Hot off the press—a report from the Teacher Ambassador Institute

By Ariel Whitson|July 15, 2015

We’ve just returned from the Teacher Ambassador Institute in Folsom, California, where despite the temperature peaking at 110 degrees, we were all able to keep our cool and enjoy a productive workshop.

Because the number of teachers interested in the Education and the Environment Initiative (EEI) Curriculum continues to skyrocket, we decided this year to expand our annual Teacher Ambassador (TA) training institute to accommodate the larger group of teachers and individuals advocating and leading trainings for EEI in their schools. Ten Strands hosted double the participants this year as compared to last year’s event, and included 45 people from four different cohorts: the Teacher Ambassador (TA) Program, the Office of Education and the Environment (OEE), the California Regional Environmental Education Community (CREEC) and the Alliance for Climate Education (ACE). Organized by OEE and our staff at Ten Strands, the institute featured deep dives into EEI and the Next Generation Science Standards (NGSS), EEI and the Common Core State Standards (CCSS), and techniques for leading EEI workshops. Luckily we had an indoor conference room and fresh iced tea to go around!

We kicked off the three-day institute on June 29th with an inspiring performance by Rebecca Anderson and Zena Zendejas from ACE. They demonstrated to the group how ACE inspires high school students across the United States to take action on climate change. They have reached nearly 2 million students through their assemblies, with an impact of approximately 342,000 students taking action. Check out what they do here.


Rebecca Anderson teaches the group the science behind climate change, while engaging graphics are animated behind her on the screen.


The next day we had Chris Breazeale, Science Consultant from the California Department of Education (CDE), and Dr. Gerald Lieberman, lead consultant on the EEI, kick off the NGSS section of the institute. For more information about NGSS, how they relate to the EEI, and the work we are doing around it at Ten Strands, check out Jerry’s blog post here. The TAs were particularly happy with this session as many teachers have been wondering how to teach these new science standards in the classroom—some of them for the first time. TAs got a better understanding of how teachers should be connecting what they are teaching to NGSS and ways in which the EEI Curriculum is a transitional resource for teaching the new standards. A group exercise had the TAs take EEI Curriculum units, connect them to NGSS, and then share with the rest of the participants their results.


Dave Ficke (TA), Chris Liske (OEE) and Laura Honda (TA) work on correlating the NGSS to a third grade EEI unit.


After lunch, the TAs jumped into a lively session connecting EEI and CCSS with Bunnie Hale, a TA who has been leading trainings since the EEI Curriculum was first introduced. Bunnie brought student work and led the group in activities from the EEI Curriculum that correlate to CCSS. TAs were also asked to work in groups to connect a specific EEI Curriculum unit to CCSS. The day ended with a Q&A session on how to handle the most challenging aspects of EEI training workshops with four seasoned TAs.


Bunnie Hale leads the group through a fun activity where each person has a plate with a resource on it and have to move back and forth between each side depending on what kind of resource they have (eg. renewable vs. non-renewable).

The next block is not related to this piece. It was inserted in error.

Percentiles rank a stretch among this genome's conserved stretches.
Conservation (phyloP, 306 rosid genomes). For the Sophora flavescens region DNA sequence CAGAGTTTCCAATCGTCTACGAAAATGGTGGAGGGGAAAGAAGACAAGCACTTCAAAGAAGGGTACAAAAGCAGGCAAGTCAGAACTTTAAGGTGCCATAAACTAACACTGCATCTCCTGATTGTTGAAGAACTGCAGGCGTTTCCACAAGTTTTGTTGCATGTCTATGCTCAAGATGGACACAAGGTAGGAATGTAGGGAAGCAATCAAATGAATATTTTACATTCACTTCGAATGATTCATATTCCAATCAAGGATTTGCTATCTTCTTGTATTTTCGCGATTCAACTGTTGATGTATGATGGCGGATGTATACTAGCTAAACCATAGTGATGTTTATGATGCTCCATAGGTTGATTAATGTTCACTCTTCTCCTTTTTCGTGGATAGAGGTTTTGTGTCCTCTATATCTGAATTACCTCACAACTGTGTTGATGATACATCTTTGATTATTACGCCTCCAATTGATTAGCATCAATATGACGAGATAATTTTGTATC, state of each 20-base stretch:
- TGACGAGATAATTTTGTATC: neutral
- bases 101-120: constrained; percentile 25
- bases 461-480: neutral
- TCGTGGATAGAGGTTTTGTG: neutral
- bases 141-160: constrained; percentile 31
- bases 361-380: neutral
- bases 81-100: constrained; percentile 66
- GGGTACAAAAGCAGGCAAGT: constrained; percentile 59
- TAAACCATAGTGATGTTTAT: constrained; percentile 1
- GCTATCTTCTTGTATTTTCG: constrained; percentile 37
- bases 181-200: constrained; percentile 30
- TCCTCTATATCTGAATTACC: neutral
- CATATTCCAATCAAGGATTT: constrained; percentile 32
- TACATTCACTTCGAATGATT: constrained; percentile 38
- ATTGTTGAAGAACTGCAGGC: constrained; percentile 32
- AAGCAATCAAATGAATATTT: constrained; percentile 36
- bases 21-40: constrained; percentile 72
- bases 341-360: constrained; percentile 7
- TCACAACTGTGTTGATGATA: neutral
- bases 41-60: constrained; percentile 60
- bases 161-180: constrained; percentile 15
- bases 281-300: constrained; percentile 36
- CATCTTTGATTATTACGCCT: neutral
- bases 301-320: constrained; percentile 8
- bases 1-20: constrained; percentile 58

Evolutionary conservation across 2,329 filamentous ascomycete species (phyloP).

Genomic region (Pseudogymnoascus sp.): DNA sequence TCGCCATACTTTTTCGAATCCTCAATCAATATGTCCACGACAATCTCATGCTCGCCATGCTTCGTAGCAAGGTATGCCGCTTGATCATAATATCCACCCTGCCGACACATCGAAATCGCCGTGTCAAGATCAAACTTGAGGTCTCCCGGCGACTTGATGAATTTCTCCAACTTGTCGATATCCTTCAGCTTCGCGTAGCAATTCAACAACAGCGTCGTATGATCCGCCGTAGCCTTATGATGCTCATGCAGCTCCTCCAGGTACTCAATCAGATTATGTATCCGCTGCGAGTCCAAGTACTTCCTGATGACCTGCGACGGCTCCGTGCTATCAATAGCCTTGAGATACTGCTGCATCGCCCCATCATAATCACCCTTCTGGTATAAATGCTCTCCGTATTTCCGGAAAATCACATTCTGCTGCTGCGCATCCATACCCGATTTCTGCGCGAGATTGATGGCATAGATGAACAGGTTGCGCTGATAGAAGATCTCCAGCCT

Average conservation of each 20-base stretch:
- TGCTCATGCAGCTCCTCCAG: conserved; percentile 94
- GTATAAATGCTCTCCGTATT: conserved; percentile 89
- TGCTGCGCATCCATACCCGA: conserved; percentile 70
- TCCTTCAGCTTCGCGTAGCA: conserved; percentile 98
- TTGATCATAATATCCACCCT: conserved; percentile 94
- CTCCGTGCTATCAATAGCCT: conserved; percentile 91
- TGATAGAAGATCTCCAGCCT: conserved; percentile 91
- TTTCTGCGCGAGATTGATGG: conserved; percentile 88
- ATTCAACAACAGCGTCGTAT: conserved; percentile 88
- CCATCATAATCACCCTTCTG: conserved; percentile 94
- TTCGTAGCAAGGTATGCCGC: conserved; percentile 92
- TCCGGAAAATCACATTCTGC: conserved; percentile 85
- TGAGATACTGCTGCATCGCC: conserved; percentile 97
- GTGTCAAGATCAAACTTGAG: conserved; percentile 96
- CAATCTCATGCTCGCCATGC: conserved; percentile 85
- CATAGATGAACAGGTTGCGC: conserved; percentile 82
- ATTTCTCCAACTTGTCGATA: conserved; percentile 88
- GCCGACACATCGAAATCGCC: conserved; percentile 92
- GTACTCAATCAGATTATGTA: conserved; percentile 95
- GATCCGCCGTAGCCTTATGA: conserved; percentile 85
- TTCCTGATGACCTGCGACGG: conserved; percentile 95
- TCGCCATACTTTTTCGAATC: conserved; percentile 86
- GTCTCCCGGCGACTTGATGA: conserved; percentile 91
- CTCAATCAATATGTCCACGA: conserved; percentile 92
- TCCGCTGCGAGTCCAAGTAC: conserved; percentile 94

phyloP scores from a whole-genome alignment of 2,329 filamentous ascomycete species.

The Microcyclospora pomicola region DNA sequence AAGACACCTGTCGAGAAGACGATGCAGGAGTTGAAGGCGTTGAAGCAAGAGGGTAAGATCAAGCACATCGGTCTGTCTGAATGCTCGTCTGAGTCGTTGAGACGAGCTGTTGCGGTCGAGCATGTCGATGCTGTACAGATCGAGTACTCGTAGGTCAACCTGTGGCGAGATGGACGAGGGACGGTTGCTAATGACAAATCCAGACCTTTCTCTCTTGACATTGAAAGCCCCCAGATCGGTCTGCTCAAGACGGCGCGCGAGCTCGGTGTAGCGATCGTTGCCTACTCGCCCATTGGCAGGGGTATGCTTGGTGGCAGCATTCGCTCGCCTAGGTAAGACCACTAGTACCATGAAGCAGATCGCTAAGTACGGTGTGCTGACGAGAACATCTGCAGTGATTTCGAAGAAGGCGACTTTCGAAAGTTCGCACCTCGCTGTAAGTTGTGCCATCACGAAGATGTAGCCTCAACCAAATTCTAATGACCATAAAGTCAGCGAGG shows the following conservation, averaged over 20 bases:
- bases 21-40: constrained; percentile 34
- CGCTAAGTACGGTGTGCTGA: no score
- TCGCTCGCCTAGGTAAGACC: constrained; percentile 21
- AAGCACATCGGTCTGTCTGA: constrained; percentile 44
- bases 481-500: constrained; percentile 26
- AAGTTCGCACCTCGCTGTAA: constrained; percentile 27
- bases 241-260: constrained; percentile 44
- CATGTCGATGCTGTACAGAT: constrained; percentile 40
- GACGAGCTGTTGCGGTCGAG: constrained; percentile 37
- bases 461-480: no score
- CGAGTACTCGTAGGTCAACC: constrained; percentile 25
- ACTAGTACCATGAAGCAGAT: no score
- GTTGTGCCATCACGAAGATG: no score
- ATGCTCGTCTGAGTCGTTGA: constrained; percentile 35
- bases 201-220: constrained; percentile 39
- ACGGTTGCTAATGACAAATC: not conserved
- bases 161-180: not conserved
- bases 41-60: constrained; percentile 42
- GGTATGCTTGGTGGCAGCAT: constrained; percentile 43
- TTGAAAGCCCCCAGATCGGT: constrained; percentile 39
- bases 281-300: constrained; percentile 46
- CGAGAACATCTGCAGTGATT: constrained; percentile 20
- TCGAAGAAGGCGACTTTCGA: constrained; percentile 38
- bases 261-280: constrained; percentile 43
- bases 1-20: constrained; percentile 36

After a long day inside, participants of the institute enjoyed kayaking and paddleboarding on Lake Natoma. There was nothing like jumping into the river in that 110-degree weather!


Some of the participants cooling off in the American River after a long day at the institute.


The last day of the retreat featured more training takeaways and a session from CREEC on the ways they are able to connect teachers to nonformal providers of environmental education. The institute closed with engaging approaches to training teachers on the EEI Curriculum from Kurt Holland, and a showcase on project-based learning presented by teacher Jim Bentley demonstrating how he uses the EEI curriculum with his 6th graders.


Kurt Holland demonstrating a get-to-know the group training activity.
Kurt Holland demonstrating a get-to-know the group training activity.


I was truly inspired by the participants who attended this year’s institute. So much hard work in the 2014-15 school year has been put into increasing the presence of environment-based education in California’s public schools, and it is paying off thanks to OEE, the TA program and CREEC. Collectively they have put on 53% more EEI trainings and trained 71% more teachers than last year. Now with new partners, such as ACE, I can’t wait to see where our numbers are this time next year!


Our TA panel answering questions from the audience on how to handle the challenges of leading EEI workshop trainings.
Our TA panel answering questions from the audience on how to handle the challenges of leading EEI workshop trainings.



Ariel Whitson
This article was written by Ariel Whitson

Ariel Whitson has a background in finance, administration and event planning. She has over five years of experience working with nonprofits. Ariel started her career at the United Nations Association San Diego and Free the Slaves. She later served as a project coordinator at University Research Co., LLC in Washington D.C., where she oversaw the finance and administration of a $65 million USAID tuberculosis project in South Africa. She is passionate about working with youth, and spent a few years working as a tutor and camp counselor.